Hiveless Mind

Beer is the source of technology and civilization.

According to Gizmodo:


Scientist Declares Beer as the Source of Civilization and Technology, Nobody Is Surprised

This is a post that Gizmodo’s resident hops philosopher Travis should have written, but as he’s sleeping one off it’s been left up to me. Charlie Bamforth, a British academic who holds the most fabulous of titles—the University of California’s Anheuser Busch Endowed Professor of Brewing Science—claims that without beer, we would be without computers, the iPod, Silicon Valley and the space program…

Read more here. What kind of buggery is this? I thought it was kinda funny, at first, but the really strange part is that this is a real, genuine, scientific theory. What will they think of next? On the other hand, though, it actually kinda makes sense, once you read through it a couple times. One thing’s for sure, though: It kinda screws up the GNU’s motto, “Free as in speech, not as in beer”.

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The Rise and Fall of the Microsoft Empire

DISCLAMER: I mean no offense to Microsoft or it’s users, this is simply my opinion. If you don’t like it, don’t read it. Or better yet, tell me why you disagree. But be civil, please. I’d rather not start a flame war, but I’d love to hear what your opinion is. Keep in mind that I am a Macintosh user. I use the Macintosh because I like it, it fits my needs and works well for my purposes. Many of you are Windows users, and I assume some of you use Windows because you like it, or because it fits your needs (that means you, Nick). I don’t mean any offense to any of you.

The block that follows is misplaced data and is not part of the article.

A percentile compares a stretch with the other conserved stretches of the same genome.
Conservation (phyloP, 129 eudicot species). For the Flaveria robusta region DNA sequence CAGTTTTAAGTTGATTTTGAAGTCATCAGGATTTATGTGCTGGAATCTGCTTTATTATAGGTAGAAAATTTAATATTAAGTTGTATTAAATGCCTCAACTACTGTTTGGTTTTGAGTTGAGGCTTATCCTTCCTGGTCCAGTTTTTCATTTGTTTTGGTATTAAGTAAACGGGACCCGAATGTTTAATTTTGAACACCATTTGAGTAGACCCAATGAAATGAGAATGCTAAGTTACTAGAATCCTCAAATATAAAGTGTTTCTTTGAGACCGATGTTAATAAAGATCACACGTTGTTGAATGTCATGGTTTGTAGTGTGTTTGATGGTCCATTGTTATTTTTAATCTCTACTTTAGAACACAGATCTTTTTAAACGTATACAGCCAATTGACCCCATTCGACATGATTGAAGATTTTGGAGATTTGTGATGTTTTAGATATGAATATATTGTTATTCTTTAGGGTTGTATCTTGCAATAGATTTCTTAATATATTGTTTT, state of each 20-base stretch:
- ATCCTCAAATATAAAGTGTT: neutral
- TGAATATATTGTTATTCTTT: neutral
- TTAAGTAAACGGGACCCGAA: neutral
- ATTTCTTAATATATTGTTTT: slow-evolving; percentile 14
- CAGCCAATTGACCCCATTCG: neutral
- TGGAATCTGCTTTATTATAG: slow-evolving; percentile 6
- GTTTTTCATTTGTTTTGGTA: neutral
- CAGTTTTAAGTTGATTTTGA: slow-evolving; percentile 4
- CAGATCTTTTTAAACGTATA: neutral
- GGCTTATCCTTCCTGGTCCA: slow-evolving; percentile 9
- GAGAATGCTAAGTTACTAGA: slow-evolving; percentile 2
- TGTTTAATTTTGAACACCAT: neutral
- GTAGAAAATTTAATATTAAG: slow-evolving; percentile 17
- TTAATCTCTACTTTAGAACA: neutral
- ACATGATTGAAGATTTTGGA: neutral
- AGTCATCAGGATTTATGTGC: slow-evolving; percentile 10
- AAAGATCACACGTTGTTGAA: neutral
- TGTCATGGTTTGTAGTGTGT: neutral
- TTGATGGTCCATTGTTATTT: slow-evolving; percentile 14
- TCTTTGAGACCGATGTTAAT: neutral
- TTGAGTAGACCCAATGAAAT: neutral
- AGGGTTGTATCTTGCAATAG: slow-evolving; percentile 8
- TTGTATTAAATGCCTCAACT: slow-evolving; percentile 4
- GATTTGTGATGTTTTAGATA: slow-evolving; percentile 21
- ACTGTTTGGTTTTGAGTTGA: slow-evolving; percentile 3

Microsoft is dying. Not literally, of course, but figuratively. Its golden age is over, and the computing giant is on a decline. It’s not going to go belly-up today, or tomorrow, in fact, probably not for several years. But Microsoft, in my opinion, is going steadily downhill. Why? Let’s examine the facts. Windows, even the most recent Windows Vista, at its core is DOS. DOS is an operating system which was originally created before 1980, and has hardly been updated since then (DOS, or as it was first called, QDOS originally stood for ‘Quick and Dirty Operating System’, but when it was bought by Microsoft, the name was changed to ‘Disk Operating System’). In fact, Windows was first made as a simple graphical shell for DOS. You might argue that the recent Mac operating systems, which are based off of a Unix kernel. Unix is an operating system which first was written in the ’70s and ’80s. However, the Darwin kernel that OS X uses is based off FreeBSD, a freeware operating system which has been constantly evolving. One of Microsoft’s major downfalls is that most software is still being written for that 1995 chassis, which is hopelessly outdated, and preventing the company from evolving.

Another one of Microsoft’s major downfalls is the popularity (or non-popularity, as the case may be) of it’s latest operating system, Windows Vista. The operating system that Microsoft took 5 years to develop is, quite frankly, a flop. Many major businesses and organizations have switched back to Windows XP, or (as I would recommend) to Mac OS X. I’m sure you heard about how the Olympic Committee plans to use XP instead of Vista for the next Olympic Games.  Also, the bloggers, who seem to control the industry, are ranting about the failure of the buggy OS. Even many hardcore Windows fanboys (and fangirls) have rejected the new Microsoft OS. As tech blogger/vlogger Chris Pirillo says, “Maybe they’ll fix it by Service Pack Two, but maybe I really won’t care. By then I’ll be on the Mac.”